Why health care is a ticking time bomb in Atlantic Canada
Richard Saillant says without funding boost, health-care system could collapse under the strain
There is a time bomb ticking in Atlantic Canada that's been building for decades and it's about to explode, with possibly devastating consequences for the region.
That's the premise of a new book from public policy expert, Richard Saillant. A Tale of Two Countries focuses on the impact of our aging population and warns that without a big boost in funding, the region's health-care system could collapse under the strain within a decade.
It's a provocative position from a man who's used to taking on controversial topics. His previous book, about New Brunswick's financial crisis, was called Over the Cliff.
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Saillant is the director of the Donald J. Savoie Institute at the University of Moncton. His latest work tackles what he calls "the great demographic imbalance." In a nutshell, we're about to pay the price for all those boomer babies.
They helped grow the population, and the economy, but that post-war generation is now retiring, and about to start costing the health-care system serious money.
Ready or not?
Saillant says we're ill prepared to cope with that huge expense. but he draws a distinction between being an alarmist, and raising an alarming message.
"It's not about blaming baby boomers," he said. "Health care is there for everyone and it should be there for generations to come."
The book is heavy on demographic statistics because Saillant needs them to make his case. And there's a depressing inevitability about those numbers that is hard to challenge, even if his conclusions are open to debate.
So why does he fear a collapse of the health-care system in as little as a decade? Because in five years' time, the baby boomers will start turning 75 — and that's the age when people become the heaviest users of health care.
Atlantic Canada has the country's highest proportion of aging boomers, so we'll see a massive and growing drain on the health system and fewer young people to help pay for it all. That's the first part of Saillant's thesis.
The tale of two countries
The second is that while baby boomers are getting older everywhere in the country, it's far less of a problem in the west because they have more young people, and that divide may lead to the rich west wondering why it should pay the rising cost of Atlantic health care.
"Demographically we have two countries emerging and unless Ottawa steps in, we have the possibility of having two countries in terms of the social safety net — and that's a problem for our federation," said Saillant.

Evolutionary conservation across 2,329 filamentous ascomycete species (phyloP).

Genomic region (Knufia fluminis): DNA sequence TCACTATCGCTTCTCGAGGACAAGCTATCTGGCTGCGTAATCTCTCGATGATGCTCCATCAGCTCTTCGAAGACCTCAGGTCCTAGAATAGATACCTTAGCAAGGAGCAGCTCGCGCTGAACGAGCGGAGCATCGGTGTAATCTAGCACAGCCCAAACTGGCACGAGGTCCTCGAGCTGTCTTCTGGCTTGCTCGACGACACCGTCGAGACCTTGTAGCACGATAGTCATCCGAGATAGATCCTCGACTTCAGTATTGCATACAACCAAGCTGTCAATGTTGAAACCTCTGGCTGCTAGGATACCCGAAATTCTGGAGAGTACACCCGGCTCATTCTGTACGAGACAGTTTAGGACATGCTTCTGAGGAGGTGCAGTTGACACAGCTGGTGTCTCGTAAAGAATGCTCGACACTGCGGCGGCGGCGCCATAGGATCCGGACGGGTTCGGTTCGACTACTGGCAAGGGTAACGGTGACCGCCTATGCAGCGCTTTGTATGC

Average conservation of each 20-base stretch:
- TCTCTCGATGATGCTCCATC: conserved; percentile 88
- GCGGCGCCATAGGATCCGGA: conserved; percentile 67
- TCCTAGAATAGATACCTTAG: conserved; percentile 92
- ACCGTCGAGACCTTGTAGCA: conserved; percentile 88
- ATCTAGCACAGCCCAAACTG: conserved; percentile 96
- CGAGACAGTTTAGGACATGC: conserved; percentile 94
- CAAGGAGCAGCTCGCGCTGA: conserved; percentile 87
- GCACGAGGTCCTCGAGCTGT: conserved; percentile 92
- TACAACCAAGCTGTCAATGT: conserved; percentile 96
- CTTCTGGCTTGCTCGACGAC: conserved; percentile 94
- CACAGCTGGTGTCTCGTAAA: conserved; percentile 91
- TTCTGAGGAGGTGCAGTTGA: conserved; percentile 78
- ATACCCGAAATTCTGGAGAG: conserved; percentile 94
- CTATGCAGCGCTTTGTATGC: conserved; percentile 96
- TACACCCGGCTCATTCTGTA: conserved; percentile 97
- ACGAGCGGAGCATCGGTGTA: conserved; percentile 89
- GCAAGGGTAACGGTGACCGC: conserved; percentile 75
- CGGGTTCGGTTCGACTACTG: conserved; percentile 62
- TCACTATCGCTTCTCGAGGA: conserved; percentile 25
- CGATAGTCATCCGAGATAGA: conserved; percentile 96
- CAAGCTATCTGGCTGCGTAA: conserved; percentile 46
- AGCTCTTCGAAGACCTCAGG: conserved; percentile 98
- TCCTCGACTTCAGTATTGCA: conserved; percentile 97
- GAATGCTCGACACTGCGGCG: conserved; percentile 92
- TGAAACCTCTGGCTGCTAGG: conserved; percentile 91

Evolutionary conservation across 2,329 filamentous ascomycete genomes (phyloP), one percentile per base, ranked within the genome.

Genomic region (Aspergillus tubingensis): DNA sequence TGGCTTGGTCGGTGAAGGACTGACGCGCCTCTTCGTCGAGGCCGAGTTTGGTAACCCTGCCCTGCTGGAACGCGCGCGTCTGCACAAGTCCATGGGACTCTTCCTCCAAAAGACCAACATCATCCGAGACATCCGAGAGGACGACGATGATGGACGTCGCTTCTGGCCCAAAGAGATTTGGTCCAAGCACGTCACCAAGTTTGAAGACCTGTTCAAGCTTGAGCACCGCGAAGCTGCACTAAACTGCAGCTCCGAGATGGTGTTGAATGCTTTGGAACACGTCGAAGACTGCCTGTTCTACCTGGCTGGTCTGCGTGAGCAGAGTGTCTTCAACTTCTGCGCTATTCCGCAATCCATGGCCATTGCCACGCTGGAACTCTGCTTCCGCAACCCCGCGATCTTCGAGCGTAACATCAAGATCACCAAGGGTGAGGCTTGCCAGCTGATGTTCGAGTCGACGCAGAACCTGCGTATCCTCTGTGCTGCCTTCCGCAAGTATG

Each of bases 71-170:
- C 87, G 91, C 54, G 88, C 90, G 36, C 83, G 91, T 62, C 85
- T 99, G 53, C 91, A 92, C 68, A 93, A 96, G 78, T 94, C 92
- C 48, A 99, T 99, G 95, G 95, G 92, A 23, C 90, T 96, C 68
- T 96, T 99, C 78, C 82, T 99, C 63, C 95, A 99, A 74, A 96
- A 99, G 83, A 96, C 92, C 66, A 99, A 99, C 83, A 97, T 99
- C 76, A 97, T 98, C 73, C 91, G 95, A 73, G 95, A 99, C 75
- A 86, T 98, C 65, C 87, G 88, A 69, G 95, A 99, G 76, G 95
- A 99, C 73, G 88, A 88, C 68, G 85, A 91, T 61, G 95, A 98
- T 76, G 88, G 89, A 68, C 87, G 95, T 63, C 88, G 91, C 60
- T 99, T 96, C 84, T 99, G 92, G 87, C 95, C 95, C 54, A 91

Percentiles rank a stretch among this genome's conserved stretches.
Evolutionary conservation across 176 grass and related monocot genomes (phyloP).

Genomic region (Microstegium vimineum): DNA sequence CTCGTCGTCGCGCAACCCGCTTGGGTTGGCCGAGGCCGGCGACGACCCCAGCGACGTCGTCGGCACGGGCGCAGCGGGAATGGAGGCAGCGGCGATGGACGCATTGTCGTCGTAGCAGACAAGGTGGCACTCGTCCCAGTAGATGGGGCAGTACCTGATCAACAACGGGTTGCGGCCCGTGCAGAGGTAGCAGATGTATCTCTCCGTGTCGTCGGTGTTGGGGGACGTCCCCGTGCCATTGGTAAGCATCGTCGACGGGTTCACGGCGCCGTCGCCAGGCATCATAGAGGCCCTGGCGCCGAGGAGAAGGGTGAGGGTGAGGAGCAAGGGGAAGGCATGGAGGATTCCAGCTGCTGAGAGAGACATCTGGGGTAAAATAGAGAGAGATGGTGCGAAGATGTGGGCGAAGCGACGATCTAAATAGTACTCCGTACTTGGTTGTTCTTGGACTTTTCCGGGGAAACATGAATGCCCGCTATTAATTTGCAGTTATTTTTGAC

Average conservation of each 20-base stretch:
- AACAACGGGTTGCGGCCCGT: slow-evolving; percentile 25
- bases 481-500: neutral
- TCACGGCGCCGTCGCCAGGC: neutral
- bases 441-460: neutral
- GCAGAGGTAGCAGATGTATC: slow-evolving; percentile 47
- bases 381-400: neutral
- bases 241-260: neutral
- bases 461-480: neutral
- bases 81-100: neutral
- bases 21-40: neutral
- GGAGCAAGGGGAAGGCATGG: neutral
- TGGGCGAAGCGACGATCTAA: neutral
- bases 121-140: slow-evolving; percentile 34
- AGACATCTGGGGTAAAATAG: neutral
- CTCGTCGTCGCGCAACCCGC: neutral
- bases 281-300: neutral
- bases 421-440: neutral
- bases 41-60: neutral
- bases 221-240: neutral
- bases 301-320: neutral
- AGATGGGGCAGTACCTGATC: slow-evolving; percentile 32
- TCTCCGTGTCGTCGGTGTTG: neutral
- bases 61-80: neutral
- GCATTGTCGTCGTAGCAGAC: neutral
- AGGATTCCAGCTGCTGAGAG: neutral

He believes before the Atlantic provinces can ask for more cash, they will have to show they are prepared to accept some pain.
"In order to have a meaningful conversation with Ottawa the first thing we have to do is make sure that we are fit for that conversation. Have we done everything we could to put our house in order before legitimately coming to Ottawa and saying, 'you know what, we're going to need more help?'"
'It's a sacred cow'
This is where Saillant's argument becomes controversial: with his contention that Ottawa may refuse to increase transfer payments without major changes. And what he suggests, looks politically unacceptable.
He makes the point that New Brunswick has approximately the same population as Quebec City — with four times as many hospitals, but that politicians don't want to talk about reforming health care.
"It's not popular to say you're going to change health care, because it's a sacred cow," he said.
Saillant says that hospitals were never supposed to be regional economic generators, but parts of an integrated health system — and that with today's modern roads, having major hospitals in rural areas may no longer be necessary or affordable.
The future not in our hands
Saillant says the main purpose behind his book is to start a regional and national conversation, before it's too late.
"It would be great if we could talk about these things," he said, adding a final warning that there isn't much time. "The longer we wait before beginning that dialogue, the worse it will be."
Because as he points out in his book's conclusion, the future of Atlantic Canada, representing just seven per cent of Canada's population, is not in its own hands.
"The richer provinces, where the great majority of people live, will decide whether or not Canada's welfare state will tell a tale of two countries."